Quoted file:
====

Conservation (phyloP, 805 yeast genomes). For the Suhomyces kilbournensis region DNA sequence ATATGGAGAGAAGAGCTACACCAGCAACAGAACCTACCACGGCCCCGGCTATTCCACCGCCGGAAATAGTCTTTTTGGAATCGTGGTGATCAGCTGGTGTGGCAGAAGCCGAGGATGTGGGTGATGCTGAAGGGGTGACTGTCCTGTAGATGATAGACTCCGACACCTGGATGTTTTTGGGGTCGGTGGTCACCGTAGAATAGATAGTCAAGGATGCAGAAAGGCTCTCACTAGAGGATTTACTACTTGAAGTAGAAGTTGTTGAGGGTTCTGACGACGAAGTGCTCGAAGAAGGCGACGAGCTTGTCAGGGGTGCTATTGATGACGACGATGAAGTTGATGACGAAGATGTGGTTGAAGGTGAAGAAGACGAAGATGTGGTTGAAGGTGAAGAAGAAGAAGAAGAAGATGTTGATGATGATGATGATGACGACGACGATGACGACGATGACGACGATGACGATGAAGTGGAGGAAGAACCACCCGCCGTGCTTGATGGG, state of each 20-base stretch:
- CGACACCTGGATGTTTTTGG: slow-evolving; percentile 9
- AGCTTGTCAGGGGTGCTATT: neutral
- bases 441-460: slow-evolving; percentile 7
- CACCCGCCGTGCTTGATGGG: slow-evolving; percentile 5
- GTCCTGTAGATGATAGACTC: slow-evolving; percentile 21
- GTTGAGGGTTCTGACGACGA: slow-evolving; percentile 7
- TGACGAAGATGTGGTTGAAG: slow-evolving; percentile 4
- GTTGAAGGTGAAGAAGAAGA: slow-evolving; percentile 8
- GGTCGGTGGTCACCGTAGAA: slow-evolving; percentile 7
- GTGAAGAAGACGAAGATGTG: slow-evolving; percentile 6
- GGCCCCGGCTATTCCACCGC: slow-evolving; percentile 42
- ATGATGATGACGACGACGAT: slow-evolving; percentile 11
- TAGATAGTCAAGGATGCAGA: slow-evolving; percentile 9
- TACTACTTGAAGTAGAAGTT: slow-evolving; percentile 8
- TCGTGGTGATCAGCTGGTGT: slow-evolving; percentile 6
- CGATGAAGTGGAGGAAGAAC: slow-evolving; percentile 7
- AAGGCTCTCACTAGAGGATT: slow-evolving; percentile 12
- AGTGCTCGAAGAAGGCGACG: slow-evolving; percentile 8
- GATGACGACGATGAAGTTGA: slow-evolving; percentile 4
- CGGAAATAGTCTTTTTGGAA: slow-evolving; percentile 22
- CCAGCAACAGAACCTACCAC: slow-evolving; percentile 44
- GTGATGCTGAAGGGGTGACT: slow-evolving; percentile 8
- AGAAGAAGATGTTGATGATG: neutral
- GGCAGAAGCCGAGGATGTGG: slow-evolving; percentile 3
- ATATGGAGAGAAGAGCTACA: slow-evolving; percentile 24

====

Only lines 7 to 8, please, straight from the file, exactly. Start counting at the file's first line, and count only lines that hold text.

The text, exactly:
- GTTGAGGGTTCTGACGACGA: slow-evolving; percentile 7
- TGACGAAGATGTGGTTGAAG: slow-evolving; percentile 4